Since it’s Christmas and all, my son decided to make gingerbread men. This is a new step for our household, where gingerbread belongs in that territory occupied by Halloween, Hans Christian Andersen and Hannah Montana. That is to say, it’s familiar from the global cultural ether – storybooks, TV, store displays – but without so far having found expression in any personal appropriation of specific gingerbread-related practices.
Until now. So, he looked up a recipe on joyofbaking.com, and I went off to Pantry Magic in Thonglor to buy an appropriately-shaped cutter.
I made Chicken Everest last night, out of Charmaine Solomon’s Complete Guide to Asian Cooking. I’ve had the book for years, but – perhaps snobbily – had never tried this particular recipe listed in the Indian and Pakistan section, because it was one her husband had invented, and not a “traditional” recipe. (“Mr Charmaine”, in his concoction, uses various Indian spices, roasted rice powder – and then a Chinese ingredient: soy sauce.)
It was delicious. And it tasted..Indian. Which made me think about what counts as traditional or authentic. Continue reading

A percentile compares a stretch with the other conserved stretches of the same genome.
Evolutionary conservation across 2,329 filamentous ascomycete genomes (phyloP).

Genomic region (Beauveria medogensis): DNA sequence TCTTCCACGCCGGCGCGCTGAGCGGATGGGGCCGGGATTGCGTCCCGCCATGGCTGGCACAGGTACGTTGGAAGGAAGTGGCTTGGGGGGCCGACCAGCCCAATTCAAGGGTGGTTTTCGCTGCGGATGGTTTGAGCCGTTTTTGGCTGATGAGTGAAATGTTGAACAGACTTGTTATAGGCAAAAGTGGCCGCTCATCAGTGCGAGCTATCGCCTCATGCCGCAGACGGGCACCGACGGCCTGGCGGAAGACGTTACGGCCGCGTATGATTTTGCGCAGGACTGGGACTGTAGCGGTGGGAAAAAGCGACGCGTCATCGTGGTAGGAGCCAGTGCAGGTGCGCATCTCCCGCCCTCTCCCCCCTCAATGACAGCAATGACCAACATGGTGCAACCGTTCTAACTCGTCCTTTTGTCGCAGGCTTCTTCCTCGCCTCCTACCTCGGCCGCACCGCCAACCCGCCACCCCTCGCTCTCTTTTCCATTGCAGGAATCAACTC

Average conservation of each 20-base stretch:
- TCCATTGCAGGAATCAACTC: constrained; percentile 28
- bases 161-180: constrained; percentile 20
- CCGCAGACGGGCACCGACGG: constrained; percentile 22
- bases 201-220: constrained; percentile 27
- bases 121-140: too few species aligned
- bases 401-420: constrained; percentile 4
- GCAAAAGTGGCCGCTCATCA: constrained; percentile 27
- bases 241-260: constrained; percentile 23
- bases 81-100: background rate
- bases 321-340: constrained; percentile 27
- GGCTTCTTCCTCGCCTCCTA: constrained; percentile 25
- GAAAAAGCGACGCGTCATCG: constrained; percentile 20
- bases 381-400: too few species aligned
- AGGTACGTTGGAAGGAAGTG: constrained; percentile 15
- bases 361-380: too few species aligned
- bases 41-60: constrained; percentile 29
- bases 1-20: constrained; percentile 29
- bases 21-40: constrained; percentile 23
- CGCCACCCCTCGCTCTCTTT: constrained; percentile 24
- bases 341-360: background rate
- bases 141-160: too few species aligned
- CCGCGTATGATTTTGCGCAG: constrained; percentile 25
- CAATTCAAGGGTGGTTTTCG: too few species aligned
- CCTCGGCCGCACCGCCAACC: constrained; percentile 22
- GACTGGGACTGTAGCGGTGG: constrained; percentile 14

The year was 1987.
The national daily I worked at, The Star, had just had its publishing licence revoked by the government. Overnight, the entire newsroom was out of work. So, I’m sitting with my housemates – also reporters – in our shared house in Section 17, Petaling Jaya, mulling over matters of press freedom (lack of), and career prospects (apparently doomed), when Mrs Kuppusamy – Aunty Kuppu to us – suddenly shows up.
Aunty Kuppu had been a headmistress of Durian Daun Girls’ School in Malacca in the ’50s, an admired colleague of my mother’s, and later much-loved family friend. Despite the name – a legacy from her second husband – she was a Malacca nyonya: light-skinned, and (unusually) big-boned and tall. No matter the occasion, or lack of one, Aunty Kuppu’s formidable presence always brought an atmosphere of burlesque, with her sharp eye, quick wit and terrible jokes, delivered at a volume suitable for school assembly before PA systems came in. These were always interspersed with a braying “hah?…hah?” and perhaps an elbow-dig, in case you were slow to respond.
She didn’t say anything about the political situation on that occasion, which really was beyond words, but she did give us a jar of her special homemade vegetable pickle – I guess, to cheer us up. It was so mind-blowingly good, I had to ask for the recipe. Continue reading